The flagship location of Queen Video, the iconic Toronto film-rental shop, is closing its doors after 35 years in business, and will begin selling off its 50,000 titles beginning on Friday.
Howie and Penny Levman opened the store on July 11, 1981 with a small stock of VHS tapes. Now with online streaming allowing customers to cue up entertainment without getting out of bed, the Levmans say it's time to close up shop.
"I'm not going to feel too sad. I understand it. It's been a long time," Howie Levman told CBC News on Thursday.
"We've survived a long time and apparently it's very rare in business, as everyone tells me."
To get ready for the stock sell-off, staff spent Thursday putting all 50,000 titles back into their original packages. The sale begins Friday at 11 a.m.
"I think it's one of the premiere collections in the world," Levman said.
"I've never really sold films, I've just accumulated them over the years. There's a lot of rare stuff, right from the silent era up to the new releases."
The secret to Queen Video's success was its wide breadth of titles, he said, from foreign and classic films to horrors and dramas not found at the big-box rental shops.
"We have a reputation now after all these years," Levman said. "If it's on our wall it might be worth seeing."
Levman's wife, Penny, says that the name for the store came from her — "it became a joke that I was the Queen."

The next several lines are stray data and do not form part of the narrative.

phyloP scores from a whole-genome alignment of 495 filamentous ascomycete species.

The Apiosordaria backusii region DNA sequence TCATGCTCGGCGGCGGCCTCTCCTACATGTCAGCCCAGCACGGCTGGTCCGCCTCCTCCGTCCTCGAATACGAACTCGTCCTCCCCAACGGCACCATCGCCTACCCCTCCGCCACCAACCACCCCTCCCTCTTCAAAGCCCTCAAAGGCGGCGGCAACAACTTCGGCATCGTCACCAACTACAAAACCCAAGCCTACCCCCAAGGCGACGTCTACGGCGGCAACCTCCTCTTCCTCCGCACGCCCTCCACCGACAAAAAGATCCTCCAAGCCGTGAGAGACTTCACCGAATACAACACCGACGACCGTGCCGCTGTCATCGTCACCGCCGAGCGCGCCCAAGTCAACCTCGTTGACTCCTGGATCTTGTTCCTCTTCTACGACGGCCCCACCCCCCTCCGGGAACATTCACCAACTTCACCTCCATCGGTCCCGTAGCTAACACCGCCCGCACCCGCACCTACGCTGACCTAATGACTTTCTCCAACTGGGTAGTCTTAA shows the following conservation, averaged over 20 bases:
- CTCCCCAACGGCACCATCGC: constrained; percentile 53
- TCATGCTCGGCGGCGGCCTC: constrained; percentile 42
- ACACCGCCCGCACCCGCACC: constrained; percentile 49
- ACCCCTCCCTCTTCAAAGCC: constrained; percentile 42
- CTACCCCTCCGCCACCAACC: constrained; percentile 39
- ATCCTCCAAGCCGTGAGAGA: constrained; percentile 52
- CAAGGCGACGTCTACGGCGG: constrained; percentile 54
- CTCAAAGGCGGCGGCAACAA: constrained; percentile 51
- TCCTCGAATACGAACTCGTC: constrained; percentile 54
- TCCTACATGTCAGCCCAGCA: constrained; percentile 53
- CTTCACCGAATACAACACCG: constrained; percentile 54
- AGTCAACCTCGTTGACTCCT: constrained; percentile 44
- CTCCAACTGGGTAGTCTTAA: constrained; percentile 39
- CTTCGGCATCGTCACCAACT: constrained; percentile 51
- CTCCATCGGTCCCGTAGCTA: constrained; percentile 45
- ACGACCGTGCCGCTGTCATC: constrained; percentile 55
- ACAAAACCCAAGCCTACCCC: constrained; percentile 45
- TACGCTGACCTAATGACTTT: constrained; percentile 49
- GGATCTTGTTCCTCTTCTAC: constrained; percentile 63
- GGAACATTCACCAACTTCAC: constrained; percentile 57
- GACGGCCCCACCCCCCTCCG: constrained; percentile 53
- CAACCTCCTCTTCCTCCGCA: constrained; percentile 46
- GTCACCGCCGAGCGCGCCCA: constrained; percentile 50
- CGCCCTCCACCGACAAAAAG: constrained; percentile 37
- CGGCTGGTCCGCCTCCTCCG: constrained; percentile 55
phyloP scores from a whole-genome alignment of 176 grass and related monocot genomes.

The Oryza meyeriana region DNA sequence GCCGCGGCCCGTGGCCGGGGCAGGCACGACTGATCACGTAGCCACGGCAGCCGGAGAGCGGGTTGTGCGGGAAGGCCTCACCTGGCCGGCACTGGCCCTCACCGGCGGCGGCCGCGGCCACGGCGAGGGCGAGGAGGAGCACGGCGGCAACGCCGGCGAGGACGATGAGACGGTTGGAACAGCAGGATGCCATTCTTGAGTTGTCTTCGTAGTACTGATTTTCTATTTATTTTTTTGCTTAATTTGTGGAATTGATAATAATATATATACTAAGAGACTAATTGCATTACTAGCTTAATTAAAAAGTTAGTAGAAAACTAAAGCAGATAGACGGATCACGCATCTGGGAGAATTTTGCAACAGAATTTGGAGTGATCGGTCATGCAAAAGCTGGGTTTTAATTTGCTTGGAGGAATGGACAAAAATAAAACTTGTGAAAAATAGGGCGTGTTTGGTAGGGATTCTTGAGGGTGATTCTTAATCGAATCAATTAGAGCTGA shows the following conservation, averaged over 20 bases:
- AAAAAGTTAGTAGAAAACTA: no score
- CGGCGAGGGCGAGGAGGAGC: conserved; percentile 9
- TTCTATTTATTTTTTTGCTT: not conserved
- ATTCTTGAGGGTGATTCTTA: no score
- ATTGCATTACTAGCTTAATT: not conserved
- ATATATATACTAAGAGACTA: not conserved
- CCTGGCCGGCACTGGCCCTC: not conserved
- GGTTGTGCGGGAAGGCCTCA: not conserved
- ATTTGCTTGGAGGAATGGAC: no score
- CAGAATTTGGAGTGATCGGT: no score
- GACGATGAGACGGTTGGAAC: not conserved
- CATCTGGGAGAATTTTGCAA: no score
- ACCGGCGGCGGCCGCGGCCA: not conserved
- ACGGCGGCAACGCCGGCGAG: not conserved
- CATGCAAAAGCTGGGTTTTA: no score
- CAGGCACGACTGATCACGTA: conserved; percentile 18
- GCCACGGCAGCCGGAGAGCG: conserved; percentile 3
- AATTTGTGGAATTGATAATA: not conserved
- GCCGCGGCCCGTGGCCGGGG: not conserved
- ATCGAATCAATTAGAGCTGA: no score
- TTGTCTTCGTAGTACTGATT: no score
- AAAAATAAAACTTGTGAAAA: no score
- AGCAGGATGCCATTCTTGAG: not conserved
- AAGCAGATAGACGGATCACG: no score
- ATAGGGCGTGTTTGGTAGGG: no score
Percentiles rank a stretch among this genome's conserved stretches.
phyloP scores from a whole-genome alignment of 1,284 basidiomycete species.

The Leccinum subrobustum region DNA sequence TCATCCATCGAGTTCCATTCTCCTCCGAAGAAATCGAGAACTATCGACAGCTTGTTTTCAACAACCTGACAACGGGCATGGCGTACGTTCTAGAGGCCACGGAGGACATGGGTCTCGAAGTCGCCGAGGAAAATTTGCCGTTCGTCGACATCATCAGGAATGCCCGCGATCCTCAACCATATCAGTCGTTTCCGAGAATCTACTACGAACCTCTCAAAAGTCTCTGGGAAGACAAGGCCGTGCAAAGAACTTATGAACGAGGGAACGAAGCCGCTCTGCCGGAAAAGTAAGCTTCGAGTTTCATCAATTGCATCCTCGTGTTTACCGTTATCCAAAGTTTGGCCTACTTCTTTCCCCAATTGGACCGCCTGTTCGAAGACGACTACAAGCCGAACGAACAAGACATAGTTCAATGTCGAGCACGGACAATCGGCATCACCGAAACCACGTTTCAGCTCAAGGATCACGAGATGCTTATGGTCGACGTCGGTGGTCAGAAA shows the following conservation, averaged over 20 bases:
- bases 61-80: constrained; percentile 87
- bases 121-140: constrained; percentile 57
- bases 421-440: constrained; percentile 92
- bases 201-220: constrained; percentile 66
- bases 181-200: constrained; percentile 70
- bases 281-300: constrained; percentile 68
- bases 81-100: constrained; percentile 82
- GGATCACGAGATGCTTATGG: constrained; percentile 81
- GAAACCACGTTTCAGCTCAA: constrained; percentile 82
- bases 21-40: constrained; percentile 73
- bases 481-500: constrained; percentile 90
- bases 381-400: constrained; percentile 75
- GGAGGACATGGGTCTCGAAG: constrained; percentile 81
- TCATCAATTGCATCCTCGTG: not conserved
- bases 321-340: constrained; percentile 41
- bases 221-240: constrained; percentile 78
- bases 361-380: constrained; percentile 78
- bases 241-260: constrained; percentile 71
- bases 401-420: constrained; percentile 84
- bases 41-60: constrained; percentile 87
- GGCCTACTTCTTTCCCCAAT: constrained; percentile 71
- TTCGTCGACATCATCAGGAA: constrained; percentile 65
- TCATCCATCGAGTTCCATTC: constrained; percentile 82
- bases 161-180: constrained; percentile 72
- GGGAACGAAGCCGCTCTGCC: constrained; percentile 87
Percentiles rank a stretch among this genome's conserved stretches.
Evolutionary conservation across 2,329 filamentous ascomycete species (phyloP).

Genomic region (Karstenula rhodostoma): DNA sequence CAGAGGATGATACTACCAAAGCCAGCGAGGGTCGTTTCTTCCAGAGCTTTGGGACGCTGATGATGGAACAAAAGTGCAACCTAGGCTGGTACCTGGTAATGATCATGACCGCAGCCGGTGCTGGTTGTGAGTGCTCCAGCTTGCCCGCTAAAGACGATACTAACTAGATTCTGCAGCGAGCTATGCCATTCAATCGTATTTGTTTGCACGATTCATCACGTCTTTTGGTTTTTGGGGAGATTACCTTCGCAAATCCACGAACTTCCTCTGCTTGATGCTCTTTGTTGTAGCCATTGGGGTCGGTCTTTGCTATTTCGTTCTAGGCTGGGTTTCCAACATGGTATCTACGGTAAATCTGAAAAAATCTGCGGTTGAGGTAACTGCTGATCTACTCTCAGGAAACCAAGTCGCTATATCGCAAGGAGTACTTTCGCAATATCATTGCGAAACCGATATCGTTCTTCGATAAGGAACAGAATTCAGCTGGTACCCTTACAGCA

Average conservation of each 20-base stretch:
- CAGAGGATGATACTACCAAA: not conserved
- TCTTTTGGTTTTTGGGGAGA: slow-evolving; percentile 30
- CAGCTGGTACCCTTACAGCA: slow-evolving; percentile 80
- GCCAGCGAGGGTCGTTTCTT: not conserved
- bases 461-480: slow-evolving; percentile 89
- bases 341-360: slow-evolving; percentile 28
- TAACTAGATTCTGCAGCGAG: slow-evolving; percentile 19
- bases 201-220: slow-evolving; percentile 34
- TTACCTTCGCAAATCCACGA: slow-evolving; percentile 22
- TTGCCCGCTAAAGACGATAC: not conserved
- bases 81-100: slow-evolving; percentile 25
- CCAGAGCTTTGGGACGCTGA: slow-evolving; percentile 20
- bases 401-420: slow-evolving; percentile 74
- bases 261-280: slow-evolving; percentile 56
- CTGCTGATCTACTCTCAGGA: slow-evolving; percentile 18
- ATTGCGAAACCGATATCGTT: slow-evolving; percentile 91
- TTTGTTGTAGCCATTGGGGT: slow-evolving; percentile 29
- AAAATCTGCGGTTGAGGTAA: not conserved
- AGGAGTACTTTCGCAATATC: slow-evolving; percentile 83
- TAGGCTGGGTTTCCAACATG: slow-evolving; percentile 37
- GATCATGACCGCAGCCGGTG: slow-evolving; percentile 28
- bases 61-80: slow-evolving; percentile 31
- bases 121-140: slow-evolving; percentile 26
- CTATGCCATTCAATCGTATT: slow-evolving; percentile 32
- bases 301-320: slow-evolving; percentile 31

She admitted to feeling emotional about the shop's closing, particularly because so many customers who first stopped in 35 years ago are now coming in with children of their own.
"It's sad because this was our first baby," she said.
There were some lean years when the store first opened because, even in 1981, not many households had VCRs. "Customers were few and far between," Levman said.
But by the time the Levmans had their first child in 1986, business had picked up.
The shop became a destination for film buffs and academics, as well as locals who liked to go in and browse.
Netflix 'a bad word'
"It's an institution," customer Todd Marinacci said while shopping on Thursday. "It was a real neighbourhood business."
Marinacci started popping into the store when he moved to the neighbourhood in 1992.
"With all of us downloading and all that now, I guess it's harder for the independents to stay in business," he said.
Customer Chris Limisis was in looking at the shop's collection of movie posters Thursday, which he dubbed "a very sad day."
"This place offered a lot of obscure films and I've always liked supporting that. And I've liked coming here with no plan and just perusing," Limisis said. "It's a shame that it's closing."
The Levmans don't have Netflix, and Penny joked that it's "a bad word" in their household.
Even though Netflix and other streaming services offer recommendations to viewers based on their previous selections, that will never replace the shop's real staff who were deeply knowledgeable about films, they said.
"The computer algorithms are just a popularity contest. But any good video store clerk, not just us but in the industry, can steer you in a direction that you never would have known to go," Howie said.
"And you get a friend for life when you send somebody home with a movie they end up loving."